It's that time of year that, as pediatricians, we see lots of hand-foot-and-mouth disease! So, since your child may have already had, or may develop this common illness, let's explore what this summertime virus is all about.
What is hand-foot-and-mouth disease?
Hand-foot-and-mouth disease (HFM disease) is a viral infection common in young children, usually age 5 and under, but can occur at any age. It's telltale sign is a rash on the hands and feet, and sometimes in the mouth, hence the name.
More specifically, the rash usually involves the palms of the hands and the soles of the feet, distinguishing it from many other illnesses that can cause a rash. The rash consists of red bumps that are usually not itchy, painful, or bothersome at all to the child. The rash tends to bother us, as parents, far more than it does our child(ren) due to the look of the rash.
Sometimes the bumps blister, making the skin a little itchy or irritated. If the bumps do blister, you may notice some peeling of your child's skin. This type of peeling, especially of the hands and feet, may last longer than the actual virus and can linger on for a few weeks even after the rest of the illness has resolved.
While the rash is the most classic finding, hand-foot-and-mouth disease can also cause:
Painful, red spots or sores in the mouth (usually on the tongue, gums or insides of the cheeks)
Decreased appetite in younger children or sore throat in older children, and
Increased fussiness or irritability in younger children or generally feeling unwell in older children
Fever is often the first sign of hand-foot-and-mouth disease, followed by the rash 1-2 days later. However, sometimes no fever occurs and the first sign is the rash or mouth sores.
Outbreaks of hand-foot-and-mouth disease are most common in the summer and fall seasons in the United States. In tropical climates, outbreaks occur year-round.
What causes hand-foot-and-mouth disease?
HFM disease is most commonly caused by a group of viruses called enteroviruses, and usually specifically by a virus called coxsackievirus.
How is hand-foot-and-mouth disease spread?
HFM disease is contagious and spreads from person to person. The illness spreads by contact with an infected person's:
Fluid from blisters, or
Hand-foot-and-mouth disease is commonly spread in childcare settings because small children are not the most hygienic and often put their hands in their mouths (and other places). However, the virus can also be passed by adults and older children who may not show signs or symptoms of the disease (usually because they have already developed an immunity to the virus) but can still spread the disease through respiratory droplets and the other means mentioned above.
Children are most contagious during the febrile stage (if fever occurs) but can remain contagious during the first week of the illness. When fever does not occur, there is no way for parents or childcare workers to know that a child has been exposed...until the rash develops.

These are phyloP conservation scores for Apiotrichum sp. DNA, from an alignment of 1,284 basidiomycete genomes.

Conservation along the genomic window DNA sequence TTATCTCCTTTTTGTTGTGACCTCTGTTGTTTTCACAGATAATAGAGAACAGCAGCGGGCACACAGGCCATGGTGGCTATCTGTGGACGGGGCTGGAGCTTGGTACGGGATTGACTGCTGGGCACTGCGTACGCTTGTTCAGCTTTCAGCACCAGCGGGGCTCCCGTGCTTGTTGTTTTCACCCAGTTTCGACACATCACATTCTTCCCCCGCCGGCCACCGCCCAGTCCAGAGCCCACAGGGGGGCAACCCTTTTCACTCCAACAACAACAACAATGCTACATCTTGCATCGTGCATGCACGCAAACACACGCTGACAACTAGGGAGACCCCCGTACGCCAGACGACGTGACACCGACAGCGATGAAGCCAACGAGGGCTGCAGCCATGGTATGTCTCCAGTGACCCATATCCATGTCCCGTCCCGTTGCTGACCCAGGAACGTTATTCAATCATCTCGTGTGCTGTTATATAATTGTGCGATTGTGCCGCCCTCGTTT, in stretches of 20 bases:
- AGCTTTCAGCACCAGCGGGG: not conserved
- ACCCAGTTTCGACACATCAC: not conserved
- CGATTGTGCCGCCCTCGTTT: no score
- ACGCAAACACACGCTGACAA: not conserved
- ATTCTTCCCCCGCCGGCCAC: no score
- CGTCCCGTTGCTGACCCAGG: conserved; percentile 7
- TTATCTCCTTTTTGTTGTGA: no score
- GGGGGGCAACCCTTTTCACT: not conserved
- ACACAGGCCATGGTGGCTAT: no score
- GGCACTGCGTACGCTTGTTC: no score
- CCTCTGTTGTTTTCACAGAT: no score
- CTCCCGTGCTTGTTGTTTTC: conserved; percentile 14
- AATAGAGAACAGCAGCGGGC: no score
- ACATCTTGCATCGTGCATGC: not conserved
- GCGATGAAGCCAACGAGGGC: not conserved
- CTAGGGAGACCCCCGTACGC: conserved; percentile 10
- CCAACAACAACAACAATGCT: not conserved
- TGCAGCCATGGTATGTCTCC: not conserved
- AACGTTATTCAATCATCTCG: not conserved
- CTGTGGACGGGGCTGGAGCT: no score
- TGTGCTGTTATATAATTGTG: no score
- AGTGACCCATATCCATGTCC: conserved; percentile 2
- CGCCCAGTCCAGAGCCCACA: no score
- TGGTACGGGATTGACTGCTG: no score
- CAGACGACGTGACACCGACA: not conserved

By this time, a child may have already passed the virus to others, which is another reason why the virus is spread so easily.
Children usually develop immunity to hand-foot-and-mouth disease after exposure to the virus. However, because HFM disease is caused by a group of viruses and not just one virus, it is possible to get HFM disease again. It is also possible, but less common, for older children and adults to get the disease (if they have never been exposed before).
How do you treat hand-foot-and-mouth disease?
Since HFM disease is caused by a virus, there is no treatment that will make the illness go away faster. Fortunately, the illness is typically mild and will resolve on its own, usually within 7-10 days.
You can treat some of the symptoms of HFM disease if they are bothersome for your child. This may help them feel better while their body does the work of fighting off the virus.
For fever: You can give your child fever-reducing medications as recommended by your child's pediatrician or by following the medication label(s).
If your child is not bothered by the rash, you don't need to do anything and there are no medications to make the rash go away faster.
If your child's rash is slightly itchy, you can apply calamine lotion to their skin to help soothe their skin. **My trick is to leave the calamine lotion in the refrigerator. The additional coolness can be very soothing for an itchy, inflamed rash.**
For mouth sores/pain or sore throat:
Cold foods and liquids will be very soothing for the mouth pain your child may be experiencing. This is the time to give them plenty of ice-cold or frozen beverages or treats. This will help soothe their mouth pain and get in some much-needed electrolytes and calories for a child who may not be eating much while ill.
Your child's doctor might prescribe medication to help with mouth pain as this can be one of the most bothersome symptoms of HFM disease.
Are there any complications of hand-foot-and-mouth disease?
The most common complication of HFM disease is dehydration since the painful mouth sores can lead to a child not eating or drinking like usual. To prevent this:
Encourage plenty of clear fluids (water and/or age-appropriate electrolyte beverages) to help your child stay well-hydrated, even if they don't want to eat solid foods.
Monitor your child's urine output to ensure that they are still having their usual amount of wet diapers or using the bathroom their usual amount.
Monitor you child's activity level to ensure your child is not becoming weak or having difficulty awakening or moving.
If you think your child may be dehydrated, call your child's doctor right away or take them to an urgent care or emergency room. Severe dehydration may require IV fluids and/or monitoring of your child in a healthcare facility.
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